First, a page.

According to the present invention there is provided a differential SAW accelerometer of the type in which a resilient beam, secured in a mount so that movement of the mount results in inertial bending of the beam, is provided with a pair of SAW devices, one on either side of the beam, operating in a differential mode, wherein the SAW devices are connected such that their outputs are in antiphase and are balanced in amplitude under conditions of zero acceleration, the accelerometer including means for setting the beam into a mechanical flexural oscillation which is superposed on the movement of the beam due to acceleration forces.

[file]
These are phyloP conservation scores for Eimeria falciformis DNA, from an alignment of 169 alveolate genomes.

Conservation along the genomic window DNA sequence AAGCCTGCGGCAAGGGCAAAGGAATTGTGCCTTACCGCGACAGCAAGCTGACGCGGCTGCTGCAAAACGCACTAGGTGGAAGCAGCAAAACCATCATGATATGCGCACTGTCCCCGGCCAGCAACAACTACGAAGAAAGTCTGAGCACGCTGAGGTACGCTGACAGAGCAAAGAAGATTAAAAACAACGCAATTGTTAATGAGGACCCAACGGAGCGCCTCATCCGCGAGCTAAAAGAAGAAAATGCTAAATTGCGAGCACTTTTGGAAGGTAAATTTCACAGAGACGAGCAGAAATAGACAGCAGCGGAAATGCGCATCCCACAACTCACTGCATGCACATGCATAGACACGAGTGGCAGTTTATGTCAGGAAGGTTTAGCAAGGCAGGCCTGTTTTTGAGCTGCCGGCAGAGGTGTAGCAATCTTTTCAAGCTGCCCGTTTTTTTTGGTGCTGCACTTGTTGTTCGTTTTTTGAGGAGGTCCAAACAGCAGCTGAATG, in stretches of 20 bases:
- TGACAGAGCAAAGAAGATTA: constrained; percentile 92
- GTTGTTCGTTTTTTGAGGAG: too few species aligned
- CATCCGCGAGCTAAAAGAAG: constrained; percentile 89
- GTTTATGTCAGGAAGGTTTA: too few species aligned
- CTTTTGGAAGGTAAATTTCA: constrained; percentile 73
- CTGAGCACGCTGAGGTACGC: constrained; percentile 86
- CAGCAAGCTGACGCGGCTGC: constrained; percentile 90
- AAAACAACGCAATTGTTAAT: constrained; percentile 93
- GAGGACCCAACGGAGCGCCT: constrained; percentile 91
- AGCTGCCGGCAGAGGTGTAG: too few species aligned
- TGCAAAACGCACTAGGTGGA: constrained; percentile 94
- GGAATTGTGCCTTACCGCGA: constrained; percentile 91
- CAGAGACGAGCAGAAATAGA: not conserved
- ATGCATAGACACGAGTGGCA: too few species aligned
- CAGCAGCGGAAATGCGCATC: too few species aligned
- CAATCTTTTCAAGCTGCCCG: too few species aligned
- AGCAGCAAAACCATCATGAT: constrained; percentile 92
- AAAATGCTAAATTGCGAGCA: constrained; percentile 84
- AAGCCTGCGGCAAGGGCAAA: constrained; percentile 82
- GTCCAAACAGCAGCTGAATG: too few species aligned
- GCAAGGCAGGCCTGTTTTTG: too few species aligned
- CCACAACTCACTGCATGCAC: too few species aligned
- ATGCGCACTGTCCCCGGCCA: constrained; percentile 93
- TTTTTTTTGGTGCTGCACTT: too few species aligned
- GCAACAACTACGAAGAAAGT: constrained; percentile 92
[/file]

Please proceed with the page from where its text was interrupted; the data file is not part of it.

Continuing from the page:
Embodiments of the invention will now be described with reference to the accompanying drawings, in which:
FIG. 1 illustrates a vibrating cantilever differential SAW accelerometer,
and FIG. 2 illustrates a convenient means of generating a suitable R.F. signal synchronous with the devices.